By Mathew N. Schmalz | May 25, 2010; 02:18 PM ET | Comments (3)
Good question: Is the Shroud of Turin proof of the resurrection? Better question: Why are people so interested in it anyway?
By Mathew N. Schmalz | April 12, 2010; 10:03 AM ET | Comments (26)
Anti-Catholicism most certainly does exist, but not in the way the Vatican seems to be emphasizing in its defense of the Holy Father. In fact, I would argue that the Vatican is unconsciously replicating some of the structural elements of anti-Catholicism in its criticism of the media.
By Mathew N. Schmalz | April 8, 2010; 02:06 PM ET | Comments (6)
While the actions of Lawrence Murphy were sinful and criminal, it is tragic that members of the Vatican hierarchy did not listen to their subordinates who belatedly recognized the gravity of the case.
By Mathew N. Schmalz | March 25, 2010; 03:11 PM ET | Comments (37)
The Holy Father's letter not only outlines a distinctively Catholic approach to sin and scandal but also suggests how the Pontiff's personal response to the crisis might unfold.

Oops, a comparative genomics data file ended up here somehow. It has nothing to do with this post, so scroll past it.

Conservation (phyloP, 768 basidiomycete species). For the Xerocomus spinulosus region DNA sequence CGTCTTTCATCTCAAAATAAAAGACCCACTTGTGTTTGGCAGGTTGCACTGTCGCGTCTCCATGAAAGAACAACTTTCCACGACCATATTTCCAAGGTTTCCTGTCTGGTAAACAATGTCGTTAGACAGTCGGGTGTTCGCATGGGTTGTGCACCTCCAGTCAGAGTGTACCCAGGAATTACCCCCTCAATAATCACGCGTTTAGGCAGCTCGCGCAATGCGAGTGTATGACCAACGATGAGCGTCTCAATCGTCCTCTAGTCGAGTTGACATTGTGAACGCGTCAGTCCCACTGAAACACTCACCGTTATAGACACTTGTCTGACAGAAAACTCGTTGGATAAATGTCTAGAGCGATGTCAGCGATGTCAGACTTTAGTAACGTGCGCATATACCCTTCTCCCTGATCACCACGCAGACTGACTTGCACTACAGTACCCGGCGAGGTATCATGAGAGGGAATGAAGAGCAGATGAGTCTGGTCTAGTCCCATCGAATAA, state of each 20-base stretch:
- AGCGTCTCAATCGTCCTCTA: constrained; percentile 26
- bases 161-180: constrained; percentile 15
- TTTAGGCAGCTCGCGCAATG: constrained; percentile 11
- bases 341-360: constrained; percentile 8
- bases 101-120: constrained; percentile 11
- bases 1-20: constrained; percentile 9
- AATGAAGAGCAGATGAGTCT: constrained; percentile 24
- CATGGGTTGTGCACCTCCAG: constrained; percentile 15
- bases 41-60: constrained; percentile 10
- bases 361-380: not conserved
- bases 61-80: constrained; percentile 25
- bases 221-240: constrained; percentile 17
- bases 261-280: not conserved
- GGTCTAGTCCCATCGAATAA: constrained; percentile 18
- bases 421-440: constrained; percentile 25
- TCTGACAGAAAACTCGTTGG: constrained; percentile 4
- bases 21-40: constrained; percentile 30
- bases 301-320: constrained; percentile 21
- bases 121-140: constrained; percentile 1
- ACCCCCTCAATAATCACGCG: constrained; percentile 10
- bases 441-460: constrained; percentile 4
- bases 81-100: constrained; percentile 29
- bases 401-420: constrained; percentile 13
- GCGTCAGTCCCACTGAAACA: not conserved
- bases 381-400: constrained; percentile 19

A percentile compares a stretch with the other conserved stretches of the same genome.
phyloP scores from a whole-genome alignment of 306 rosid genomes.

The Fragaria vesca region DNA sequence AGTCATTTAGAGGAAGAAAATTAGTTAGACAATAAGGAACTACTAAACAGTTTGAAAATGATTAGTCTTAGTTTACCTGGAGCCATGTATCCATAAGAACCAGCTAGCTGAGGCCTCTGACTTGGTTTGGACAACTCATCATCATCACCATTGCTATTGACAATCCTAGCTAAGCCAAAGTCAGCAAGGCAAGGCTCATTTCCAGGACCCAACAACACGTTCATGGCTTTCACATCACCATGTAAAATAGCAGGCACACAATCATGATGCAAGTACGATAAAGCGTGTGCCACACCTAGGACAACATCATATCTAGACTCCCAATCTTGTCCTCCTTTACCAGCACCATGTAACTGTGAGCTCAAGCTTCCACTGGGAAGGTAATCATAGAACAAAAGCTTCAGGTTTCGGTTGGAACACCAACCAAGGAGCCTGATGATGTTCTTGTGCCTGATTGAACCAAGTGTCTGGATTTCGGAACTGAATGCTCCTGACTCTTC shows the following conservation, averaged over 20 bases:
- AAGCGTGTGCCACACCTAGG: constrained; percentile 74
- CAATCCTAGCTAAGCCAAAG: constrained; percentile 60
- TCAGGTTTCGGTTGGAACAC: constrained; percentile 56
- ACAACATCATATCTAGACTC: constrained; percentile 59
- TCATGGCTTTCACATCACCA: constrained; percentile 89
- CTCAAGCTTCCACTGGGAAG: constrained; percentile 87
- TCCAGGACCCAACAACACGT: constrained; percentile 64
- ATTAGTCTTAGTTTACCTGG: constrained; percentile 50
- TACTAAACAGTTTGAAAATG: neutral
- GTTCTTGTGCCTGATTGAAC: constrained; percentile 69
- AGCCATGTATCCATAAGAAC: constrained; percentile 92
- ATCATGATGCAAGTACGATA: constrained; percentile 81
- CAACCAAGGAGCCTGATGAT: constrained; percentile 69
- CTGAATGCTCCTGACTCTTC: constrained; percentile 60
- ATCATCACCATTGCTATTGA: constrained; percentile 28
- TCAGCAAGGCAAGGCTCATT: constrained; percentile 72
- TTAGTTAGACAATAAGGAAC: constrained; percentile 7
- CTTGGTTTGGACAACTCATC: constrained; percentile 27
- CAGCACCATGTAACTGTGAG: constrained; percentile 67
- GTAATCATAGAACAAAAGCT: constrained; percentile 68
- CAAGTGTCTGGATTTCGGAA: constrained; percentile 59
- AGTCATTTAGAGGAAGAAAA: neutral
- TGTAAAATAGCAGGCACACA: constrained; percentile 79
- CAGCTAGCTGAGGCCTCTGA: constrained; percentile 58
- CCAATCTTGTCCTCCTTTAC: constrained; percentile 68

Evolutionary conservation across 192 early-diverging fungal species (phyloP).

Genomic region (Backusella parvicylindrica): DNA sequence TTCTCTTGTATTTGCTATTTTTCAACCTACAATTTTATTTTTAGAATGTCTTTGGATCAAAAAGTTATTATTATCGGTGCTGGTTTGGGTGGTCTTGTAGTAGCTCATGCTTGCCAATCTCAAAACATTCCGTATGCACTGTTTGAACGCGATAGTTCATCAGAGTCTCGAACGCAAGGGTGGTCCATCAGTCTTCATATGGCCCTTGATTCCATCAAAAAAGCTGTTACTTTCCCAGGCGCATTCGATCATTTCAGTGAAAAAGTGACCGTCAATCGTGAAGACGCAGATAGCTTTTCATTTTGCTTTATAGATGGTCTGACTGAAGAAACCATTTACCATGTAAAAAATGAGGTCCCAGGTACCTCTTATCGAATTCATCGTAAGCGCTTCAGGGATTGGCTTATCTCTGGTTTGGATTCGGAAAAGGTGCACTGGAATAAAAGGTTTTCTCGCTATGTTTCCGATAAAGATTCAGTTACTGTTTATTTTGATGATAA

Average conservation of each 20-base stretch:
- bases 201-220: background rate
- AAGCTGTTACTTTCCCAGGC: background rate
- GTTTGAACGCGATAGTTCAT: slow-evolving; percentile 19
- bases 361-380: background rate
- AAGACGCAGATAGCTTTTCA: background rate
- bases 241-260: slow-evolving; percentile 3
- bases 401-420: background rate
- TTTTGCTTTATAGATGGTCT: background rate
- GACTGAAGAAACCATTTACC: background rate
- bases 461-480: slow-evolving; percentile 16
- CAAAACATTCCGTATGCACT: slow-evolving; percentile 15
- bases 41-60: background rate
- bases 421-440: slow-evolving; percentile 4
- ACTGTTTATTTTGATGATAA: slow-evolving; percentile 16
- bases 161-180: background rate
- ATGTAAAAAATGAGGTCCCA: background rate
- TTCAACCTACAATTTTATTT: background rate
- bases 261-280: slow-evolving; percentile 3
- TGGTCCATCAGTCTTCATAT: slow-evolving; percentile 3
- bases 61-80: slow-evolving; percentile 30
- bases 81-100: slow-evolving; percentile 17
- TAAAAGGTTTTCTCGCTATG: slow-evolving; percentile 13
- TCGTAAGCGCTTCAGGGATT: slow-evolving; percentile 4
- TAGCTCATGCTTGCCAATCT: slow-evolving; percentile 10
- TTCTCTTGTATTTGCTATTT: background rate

By Mathew N. Schmalz | March 20, 2010; 10:17 AM ET | Comments (26)
The issue is not Christianity per se, but religions and religious commitments that seem different or challenging.
By Mathew N. Schmalz | January 11, 2010; 08:18 PM ET | Comments (3)
Anachronistic blasphemy laws dangerously combine sacred and secular power. Certainly, the "right to offend" should not be exercised lightly. But it is also important for religious people to consider what really is at risk, both spiritually and politically, when they assert that their own "right to take offense" should outweigh all other social or legal concerns.
By Mathew N. Schmalz | January 4, 2010; 06:42 PM ET | Comments (0)
The goal behind the minaret ban seems to be to avoid discussion entirely in a reactionary effort to marginalize Muslims.
By Mathew N. Schmalz | November 30, 2009; 07:28 PM ET | Comments (1)
U. S. Catholic Bishops and other religious leaders are justified in their involvement in congressional discussions of health care reform. But they should proceed with caution.
By Mathew N. Schmalz | November 17, 2009; 09:19 PM ET | Comments (1)
Pope Benedict's bold move to embrace disaffected Anglicans paradoxically opens a path for Christian unity while also reemphasizing the doctrinal difficulties in bringing Christian denominations closer together.
By Mathew N. Schmalz | October 21, 2009; 08:53 AM ET | Comments (6)